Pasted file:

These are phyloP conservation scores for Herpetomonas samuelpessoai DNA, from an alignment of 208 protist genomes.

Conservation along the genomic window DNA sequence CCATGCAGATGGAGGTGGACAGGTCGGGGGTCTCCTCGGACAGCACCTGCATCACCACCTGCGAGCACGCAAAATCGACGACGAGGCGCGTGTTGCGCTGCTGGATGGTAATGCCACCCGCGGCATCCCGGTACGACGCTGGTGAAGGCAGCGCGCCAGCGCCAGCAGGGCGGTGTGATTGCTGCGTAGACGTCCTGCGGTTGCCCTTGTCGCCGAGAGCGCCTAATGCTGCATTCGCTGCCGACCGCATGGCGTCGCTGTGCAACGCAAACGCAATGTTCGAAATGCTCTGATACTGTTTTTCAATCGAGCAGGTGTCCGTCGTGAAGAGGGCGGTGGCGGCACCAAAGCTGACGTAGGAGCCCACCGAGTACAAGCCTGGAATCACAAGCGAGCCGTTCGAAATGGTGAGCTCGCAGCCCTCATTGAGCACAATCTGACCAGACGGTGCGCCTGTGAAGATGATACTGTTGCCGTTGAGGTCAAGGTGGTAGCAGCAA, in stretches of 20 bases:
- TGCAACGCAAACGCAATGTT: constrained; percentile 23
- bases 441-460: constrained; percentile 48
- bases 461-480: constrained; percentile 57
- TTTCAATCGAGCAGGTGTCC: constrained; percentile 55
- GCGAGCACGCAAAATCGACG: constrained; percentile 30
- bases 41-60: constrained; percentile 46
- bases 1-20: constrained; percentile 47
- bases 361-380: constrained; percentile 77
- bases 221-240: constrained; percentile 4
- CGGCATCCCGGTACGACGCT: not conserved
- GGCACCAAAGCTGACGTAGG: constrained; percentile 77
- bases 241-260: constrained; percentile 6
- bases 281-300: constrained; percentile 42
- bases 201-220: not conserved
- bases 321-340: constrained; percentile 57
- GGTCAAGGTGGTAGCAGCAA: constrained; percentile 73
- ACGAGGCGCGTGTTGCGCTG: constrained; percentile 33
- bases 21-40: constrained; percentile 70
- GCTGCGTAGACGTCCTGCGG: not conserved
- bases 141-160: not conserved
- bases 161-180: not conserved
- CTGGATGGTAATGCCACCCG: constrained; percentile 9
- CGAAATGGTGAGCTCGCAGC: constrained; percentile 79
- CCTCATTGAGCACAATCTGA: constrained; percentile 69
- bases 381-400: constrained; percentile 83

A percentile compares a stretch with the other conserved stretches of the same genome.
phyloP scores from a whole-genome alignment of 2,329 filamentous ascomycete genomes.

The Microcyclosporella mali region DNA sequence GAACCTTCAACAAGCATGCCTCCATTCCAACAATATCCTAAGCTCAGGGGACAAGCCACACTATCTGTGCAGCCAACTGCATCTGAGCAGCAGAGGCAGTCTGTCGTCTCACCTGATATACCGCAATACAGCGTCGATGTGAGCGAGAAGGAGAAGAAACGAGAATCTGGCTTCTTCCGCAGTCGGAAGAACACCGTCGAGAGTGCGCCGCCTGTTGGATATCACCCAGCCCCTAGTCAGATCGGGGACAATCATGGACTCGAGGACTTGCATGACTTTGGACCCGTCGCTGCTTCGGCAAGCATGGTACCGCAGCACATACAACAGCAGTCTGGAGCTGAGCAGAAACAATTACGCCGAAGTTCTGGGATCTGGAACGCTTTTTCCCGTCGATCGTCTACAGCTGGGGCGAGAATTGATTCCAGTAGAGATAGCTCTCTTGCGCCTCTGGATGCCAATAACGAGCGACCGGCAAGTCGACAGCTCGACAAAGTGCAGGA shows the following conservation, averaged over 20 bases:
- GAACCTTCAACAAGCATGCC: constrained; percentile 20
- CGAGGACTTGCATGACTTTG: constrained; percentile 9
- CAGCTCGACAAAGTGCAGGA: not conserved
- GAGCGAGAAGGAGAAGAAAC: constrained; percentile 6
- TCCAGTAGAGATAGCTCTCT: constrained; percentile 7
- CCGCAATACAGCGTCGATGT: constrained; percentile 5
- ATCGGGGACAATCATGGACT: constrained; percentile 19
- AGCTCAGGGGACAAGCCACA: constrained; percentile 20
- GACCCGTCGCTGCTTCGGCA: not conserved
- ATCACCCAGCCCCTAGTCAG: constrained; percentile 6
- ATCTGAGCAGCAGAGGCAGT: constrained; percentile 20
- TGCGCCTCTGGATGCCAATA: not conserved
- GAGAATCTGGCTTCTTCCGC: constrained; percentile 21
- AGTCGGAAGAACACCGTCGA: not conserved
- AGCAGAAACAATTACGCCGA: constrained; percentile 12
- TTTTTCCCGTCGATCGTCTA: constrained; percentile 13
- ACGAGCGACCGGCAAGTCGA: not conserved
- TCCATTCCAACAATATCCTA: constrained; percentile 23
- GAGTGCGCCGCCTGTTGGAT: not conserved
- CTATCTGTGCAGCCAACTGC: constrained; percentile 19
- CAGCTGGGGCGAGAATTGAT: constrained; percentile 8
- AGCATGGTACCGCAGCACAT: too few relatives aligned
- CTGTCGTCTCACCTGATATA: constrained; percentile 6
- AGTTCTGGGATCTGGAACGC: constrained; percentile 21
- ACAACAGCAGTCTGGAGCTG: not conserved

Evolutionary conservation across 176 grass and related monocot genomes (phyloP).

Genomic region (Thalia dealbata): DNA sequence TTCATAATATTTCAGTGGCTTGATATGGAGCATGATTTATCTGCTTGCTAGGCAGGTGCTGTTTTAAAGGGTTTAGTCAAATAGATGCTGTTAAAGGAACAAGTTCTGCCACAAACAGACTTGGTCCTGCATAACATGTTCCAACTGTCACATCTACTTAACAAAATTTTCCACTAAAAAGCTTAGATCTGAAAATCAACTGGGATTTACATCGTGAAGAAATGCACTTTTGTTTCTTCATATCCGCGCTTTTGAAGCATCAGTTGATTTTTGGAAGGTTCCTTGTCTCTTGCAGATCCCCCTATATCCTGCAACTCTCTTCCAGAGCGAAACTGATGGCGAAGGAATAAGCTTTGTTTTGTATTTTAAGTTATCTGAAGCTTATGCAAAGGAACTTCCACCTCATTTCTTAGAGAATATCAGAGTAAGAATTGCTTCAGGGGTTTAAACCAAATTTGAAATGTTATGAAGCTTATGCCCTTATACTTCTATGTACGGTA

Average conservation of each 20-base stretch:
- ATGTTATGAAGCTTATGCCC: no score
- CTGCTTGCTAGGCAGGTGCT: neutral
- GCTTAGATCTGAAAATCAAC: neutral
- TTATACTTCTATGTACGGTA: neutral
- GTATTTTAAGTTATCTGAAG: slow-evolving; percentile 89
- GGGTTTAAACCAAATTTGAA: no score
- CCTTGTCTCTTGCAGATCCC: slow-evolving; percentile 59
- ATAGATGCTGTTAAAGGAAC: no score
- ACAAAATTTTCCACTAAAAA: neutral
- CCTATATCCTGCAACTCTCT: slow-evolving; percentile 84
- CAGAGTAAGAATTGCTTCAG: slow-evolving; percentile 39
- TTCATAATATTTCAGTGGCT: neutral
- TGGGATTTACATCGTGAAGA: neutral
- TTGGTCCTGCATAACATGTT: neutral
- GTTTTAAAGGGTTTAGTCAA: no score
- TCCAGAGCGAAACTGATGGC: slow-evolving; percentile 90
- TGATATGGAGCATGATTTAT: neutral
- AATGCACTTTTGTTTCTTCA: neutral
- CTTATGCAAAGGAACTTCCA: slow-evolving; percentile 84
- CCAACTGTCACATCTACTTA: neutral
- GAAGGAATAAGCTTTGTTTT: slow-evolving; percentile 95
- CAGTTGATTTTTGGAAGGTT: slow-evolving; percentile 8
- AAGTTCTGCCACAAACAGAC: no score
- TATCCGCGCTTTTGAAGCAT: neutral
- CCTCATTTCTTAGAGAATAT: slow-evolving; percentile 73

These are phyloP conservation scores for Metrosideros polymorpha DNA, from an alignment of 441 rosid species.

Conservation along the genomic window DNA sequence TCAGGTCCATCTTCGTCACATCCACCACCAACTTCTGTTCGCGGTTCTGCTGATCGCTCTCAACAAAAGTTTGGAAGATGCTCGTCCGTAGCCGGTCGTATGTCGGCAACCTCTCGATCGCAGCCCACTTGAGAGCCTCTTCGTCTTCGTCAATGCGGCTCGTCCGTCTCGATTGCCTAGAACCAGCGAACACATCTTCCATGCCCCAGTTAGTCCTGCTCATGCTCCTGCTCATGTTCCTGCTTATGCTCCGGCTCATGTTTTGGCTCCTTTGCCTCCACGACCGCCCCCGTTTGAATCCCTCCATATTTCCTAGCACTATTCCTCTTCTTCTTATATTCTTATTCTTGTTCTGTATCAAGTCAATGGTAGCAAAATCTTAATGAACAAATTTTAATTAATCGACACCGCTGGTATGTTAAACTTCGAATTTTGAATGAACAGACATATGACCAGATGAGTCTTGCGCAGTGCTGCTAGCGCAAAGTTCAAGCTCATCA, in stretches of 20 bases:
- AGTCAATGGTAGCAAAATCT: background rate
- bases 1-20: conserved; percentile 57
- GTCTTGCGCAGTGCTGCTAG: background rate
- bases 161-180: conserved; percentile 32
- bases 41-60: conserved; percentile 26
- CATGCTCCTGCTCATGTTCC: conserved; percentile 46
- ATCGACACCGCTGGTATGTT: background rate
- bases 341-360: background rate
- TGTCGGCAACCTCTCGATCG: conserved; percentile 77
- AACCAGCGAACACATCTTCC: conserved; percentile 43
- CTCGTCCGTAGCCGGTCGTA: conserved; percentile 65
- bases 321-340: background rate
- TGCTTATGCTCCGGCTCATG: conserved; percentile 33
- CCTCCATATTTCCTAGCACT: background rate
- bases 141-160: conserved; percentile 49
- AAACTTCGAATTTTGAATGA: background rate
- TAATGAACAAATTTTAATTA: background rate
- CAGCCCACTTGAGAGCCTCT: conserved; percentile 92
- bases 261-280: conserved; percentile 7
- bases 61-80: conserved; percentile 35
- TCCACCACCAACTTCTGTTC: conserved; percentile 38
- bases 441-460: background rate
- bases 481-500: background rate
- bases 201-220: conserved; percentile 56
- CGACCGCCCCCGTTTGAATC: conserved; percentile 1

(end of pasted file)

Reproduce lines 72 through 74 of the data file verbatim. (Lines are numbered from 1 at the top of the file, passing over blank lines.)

- TTGGTCCTGCATAACATGTT: neutral
- GTTTTAAAGGGTTTAGTCAA: no score
- TCCAGAGCGAAACTGATGGC: slow-evolving; percentile 90